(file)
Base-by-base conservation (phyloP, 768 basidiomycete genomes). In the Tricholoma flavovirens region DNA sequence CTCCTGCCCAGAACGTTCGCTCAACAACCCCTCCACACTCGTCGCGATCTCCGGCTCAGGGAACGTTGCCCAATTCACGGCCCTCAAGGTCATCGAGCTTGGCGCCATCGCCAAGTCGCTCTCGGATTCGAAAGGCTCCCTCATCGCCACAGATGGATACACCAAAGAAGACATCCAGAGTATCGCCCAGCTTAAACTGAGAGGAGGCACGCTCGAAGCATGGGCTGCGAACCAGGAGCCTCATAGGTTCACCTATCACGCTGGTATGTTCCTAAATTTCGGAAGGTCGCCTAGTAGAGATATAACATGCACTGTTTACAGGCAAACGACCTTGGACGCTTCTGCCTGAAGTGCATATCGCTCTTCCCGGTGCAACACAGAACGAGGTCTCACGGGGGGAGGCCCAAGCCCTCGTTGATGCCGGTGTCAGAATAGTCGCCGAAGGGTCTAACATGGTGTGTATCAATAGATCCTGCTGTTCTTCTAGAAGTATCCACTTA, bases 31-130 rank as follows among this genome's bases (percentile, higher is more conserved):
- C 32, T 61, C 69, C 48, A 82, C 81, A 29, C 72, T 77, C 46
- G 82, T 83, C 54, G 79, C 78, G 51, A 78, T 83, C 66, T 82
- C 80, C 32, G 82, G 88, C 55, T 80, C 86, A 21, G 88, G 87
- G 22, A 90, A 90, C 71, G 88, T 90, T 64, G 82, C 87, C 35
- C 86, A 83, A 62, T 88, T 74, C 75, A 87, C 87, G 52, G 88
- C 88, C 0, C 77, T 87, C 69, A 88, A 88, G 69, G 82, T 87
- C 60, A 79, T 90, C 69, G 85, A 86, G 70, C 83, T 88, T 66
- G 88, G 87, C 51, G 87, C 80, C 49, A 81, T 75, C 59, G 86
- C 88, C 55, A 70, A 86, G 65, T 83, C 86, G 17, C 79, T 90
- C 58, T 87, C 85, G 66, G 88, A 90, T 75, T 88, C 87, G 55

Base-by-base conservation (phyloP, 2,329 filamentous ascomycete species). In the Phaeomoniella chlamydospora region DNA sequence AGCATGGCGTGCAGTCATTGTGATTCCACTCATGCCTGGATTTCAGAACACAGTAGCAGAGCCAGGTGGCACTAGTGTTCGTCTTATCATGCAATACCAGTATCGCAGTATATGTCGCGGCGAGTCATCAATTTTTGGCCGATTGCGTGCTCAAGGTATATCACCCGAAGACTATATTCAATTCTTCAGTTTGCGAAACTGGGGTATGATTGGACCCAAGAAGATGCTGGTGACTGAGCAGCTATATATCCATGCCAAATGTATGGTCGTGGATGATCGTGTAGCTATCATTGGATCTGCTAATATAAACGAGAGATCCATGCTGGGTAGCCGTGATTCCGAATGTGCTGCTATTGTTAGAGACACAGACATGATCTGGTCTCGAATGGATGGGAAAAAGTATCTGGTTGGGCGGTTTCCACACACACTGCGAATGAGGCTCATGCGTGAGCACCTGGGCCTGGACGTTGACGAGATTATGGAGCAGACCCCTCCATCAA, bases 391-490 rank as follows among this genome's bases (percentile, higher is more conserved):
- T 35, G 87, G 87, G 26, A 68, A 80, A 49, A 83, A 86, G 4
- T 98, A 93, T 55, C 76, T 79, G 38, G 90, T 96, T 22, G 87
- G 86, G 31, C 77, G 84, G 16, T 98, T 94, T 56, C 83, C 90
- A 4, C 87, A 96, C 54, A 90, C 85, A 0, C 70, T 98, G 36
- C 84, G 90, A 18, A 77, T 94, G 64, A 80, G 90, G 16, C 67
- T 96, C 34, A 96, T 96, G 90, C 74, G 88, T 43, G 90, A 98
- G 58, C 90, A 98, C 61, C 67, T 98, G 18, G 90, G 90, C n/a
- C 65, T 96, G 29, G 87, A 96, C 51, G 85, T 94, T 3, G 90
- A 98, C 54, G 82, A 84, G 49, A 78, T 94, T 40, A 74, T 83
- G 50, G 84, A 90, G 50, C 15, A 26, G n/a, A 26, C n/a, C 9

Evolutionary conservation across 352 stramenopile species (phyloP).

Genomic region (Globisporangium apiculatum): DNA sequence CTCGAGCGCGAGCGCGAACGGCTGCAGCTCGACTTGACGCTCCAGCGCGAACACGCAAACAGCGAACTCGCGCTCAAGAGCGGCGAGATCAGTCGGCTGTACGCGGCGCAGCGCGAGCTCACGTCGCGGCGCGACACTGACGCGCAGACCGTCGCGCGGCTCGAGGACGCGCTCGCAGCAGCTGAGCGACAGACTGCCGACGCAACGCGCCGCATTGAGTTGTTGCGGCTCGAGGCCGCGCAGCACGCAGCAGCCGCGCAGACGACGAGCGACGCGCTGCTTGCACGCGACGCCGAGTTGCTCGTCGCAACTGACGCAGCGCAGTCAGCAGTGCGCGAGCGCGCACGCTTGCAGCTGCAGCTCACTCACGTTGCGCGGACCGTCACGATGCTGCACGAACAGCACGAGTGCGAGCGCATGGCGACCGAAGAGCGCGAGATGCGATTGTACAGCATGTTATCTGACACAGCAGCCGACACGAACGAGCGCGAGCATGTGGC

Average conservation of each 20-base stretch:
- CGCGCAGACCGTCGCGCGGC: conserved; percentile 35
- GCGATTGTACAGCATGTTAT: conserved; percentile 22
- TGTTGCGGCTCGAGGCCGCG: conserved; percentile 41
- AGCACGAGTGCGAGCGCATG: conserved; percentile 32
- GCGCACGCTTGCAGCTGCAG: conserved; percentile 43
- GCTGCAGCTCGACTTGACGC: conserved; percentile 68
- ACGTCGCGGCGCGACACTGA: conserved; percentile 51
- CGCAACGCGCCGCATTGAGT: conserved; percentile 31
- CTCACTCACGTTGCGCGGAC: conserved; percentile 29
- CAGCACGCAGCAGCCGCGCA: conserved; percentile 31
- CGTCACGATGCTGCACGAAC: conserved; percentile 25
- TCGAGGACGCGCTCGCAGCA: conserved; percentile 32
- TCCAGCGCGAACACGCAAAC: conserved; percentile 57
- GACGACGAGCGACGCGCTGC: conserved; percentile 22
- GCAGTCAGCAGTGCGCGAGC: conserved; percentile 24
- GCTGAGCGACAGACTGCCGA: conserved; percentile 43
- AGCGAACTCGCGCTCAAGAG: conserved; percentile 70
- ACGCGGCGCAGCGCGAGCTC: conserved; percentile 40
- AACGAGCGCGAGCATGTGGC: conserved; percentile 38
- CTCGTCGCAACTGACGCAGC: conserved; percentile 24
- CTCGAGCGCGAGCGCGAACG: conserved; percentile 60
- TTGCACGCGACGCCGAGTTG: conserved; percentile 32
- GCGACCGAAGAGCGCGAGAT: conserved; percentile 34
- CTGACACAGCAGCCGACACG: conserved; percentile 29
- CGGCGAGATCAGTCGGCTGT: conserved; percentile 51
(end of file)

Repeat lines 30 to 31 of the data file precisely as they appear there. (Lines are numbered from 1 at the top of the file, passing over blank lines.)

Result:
- GCGCACGCTTGCAGCTGCAG: conserved; percentile 43
- GCTGCAGCTCGACTTGACGC: conserved; percentile 68